Lessons Learned: Hollywood Style

Last year at this time I was preparing for finals and getting ready to graduate college. My plans were vague, although even in April, I knew I wanted to brave California and move to Los Angeles. My girlfriend planned to move out here, and gosh, I was going to follow her, too. I remember spending a great deal of time studying, and not much time thinking about my future. I’m glad I wasn’t more reflective, because, let’s face it, it was either blissful ignorance or panic.

The wheel began to slam down around May, when graduation was well upon our class and I hadn’t even a hint of a job offer. While other students talked about grad school or work opportunities, I had nothing. It was a recession, after all, and, well, how do you surmount bad luck?

The next few months after graduation were spent scrambling. I was living the dream in Los Angeles, but the best I could do was the occasional tutoring gig. In the fall I found a couple of part-time jobs and juggled those. I was writing, but the search for jobs in entertainment fell by the wayside. I spent a great deal of time feeling sorry for myself, which is pretty exhausting.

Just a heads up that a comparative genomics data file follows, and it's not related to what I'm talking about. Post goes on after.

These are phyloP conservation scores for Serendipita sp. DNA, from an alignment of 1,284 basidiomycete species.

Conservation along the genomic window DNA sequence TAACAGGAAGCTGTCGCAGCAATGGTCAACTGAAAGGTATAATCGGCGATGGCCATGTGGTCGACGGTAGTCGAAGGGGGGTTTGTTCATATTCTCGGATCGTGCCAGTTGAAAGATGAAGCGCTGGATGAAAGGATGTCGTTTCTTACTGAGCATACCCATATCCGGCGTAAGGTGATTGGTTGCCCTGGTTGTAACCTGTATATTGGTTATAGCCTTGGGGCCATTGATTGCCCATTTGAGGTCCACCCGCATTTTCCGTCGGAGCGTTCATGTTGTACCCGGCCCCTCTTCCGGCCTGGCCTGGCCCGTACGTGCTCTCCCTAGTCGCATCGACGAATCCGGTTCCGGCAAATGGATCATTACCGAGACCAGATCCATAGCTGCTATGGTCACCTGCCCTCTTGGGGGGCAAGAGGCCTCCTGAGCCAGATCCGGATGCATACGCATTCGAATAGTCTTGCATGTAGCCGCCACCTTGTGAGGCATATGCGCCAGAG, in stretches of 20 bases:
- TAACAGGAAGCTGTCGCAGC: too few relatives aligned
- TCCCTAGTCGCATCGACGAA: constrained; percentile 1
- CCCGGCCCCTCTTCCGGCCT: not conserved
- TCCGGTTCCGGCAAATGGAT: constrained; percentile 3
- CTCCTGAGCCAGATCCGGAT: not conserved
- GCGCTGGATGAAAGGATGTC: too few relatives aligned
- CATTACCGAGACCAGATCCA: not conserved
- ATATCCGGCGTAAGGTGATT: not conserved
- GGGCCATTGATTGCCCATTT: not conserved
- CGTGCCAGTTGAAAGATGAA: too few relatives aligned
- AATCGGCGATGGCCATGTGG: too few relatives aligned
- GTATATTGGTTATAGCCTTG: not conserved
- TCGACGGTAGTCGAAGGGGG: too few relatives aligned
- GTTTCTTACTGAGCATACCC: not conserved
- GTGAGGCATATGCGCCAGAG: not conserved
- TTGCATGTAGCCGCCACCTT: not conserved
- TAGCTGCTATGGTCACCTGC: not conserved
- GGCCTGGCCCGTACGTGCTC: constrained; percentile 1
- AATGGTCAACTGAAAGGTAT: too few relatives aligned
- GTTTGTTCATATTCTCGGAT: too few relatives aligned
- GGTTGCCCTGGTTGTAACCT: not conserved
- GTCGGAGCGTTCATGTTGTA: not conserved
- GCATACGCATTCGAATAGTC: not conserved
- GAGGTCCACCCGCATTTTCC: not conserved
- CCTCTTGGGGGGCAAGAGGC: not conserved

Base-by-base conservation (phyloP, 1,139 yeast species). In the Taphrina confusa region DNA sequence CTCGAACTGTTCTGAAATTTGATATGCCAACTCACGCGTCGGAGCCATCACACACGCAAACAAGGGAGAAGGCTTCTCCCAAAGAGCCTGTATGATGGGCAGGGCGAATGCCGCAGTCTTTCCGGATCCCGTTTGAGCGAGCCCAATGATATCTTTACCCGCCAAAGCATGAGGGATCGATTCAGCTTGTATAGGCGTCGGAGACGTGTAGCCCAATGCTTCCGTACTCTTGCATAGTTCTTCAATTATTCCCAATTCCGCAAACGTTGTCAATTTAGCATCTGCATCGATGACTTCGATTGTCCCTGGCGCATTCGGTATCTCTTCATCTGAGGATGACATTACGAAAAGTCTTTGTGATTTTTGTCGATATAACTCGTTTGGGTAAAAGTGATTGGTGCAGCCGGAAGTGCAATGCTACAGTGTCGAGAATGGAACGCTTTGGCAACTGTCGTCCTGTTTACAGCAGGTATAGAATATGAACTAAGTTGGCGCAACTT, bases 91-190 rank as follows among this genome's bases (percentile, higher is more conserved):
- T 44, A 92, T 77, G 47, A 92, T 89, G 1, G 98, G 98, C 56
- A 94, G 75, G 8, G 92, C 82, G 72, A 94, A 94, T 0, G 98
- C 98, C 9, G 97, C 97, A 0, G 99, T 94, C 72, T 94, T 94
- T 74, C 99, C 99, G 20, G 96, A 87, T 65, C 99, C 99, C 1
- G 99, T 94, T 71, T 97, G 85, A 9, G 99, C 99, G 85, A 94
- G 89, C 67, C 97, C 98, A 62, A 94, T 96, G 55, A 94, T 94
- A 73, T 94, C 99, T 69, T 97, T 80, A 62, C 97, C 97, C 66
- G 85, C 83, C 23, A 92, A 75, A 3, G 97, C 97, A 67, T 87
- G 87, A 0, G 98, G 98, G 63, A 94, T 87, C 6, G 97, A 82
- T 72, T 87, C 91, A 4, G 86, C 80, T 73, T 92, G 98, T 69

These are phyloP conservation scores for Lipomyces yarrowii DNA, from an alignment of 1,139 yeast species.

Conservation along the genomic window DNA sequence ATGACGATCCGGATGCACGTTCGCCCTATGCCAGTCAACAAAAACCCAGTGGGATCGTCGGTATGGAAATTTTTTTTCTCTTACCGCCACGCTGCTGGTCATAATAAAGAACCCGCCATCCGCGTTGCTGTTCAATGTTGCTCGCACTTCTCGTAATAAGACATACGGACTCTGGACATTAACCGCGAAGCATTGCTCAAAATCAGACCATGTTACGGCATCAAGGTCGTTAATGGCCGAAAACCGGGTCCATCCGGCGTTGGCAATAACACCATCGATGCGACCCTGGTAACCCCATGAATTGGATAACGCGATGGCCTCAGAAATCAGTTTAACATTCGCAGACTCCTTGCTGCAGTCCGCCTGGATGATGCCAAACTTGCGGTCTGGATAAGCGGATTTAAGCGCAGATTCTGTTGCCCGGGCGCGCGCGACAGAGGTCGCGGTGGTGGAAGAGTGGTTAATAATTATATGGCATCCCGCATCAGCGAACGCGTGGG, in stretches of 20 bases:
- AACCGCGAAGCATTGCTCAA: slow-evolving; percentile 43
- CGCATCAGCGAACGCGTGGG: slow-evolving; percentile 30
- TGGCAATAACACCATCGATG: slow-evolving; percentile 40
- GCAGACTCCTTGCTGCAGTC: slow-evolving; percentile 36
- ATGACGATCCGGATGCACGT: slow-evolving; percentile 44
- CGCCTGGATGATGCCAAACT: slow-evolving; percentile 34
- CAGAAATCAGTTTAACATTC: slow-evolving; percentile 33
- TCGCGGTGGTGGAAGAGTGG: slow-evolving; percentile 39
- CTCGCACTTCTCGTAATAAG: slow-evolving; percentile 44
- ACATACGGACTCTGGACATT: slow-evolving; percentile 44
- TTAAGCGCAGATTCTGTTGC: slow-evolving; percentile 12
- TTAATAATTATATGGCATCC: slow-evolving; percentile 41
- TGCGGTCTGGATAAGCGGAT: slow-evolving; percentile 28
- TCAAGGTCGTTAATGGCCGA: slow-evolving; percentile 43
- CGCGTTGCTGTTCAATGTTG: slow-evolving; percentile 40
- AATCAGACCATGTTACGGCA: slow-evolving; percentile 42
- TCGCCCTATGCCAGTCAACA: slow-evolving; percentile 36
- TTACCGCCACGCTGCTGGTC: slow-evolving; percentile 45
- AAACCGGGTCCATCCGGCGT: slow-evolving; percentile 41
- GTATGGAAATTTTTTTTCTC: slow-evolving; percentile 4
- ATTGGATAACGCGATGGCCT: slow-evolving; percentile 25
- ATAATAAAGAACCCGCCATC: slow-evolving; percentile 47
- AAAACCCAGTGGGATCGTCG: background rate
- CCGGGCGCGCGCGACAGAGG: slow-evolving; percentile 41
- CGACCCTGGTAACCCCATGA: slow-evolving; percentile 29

But that gets old, and soon enough I learned better.

I learned that I am not the center of the universe, despite what I may have thought about myself. That was a tough realization, but needful. Being humble doesn’t mean giving up on my quest to be a screenwriter, but it does mean being more flexible, more open, and more willing to take criticism. This opening up is not complete, but hopefully I am doing a better job of this as a writer and a person. It reminds me of that Socrates quote: “I know that I know nothing.” It’s about as good a lesson as any and I’m glad I learned it at twenty-three versus sixty-seven.

Patience was my next Hollywood lesson. A working screenwriter told me when I first moved out here I’d be lucky to get something of mine seriously read by thirty. I tossed off that comment when I first heard it, but I can’t help but realize how right he was. It’s disheartening, but it is a fact of life. The climb is that competitive. Not to say I can’t ever have a script produced, but I have to be willing to wait. And wait.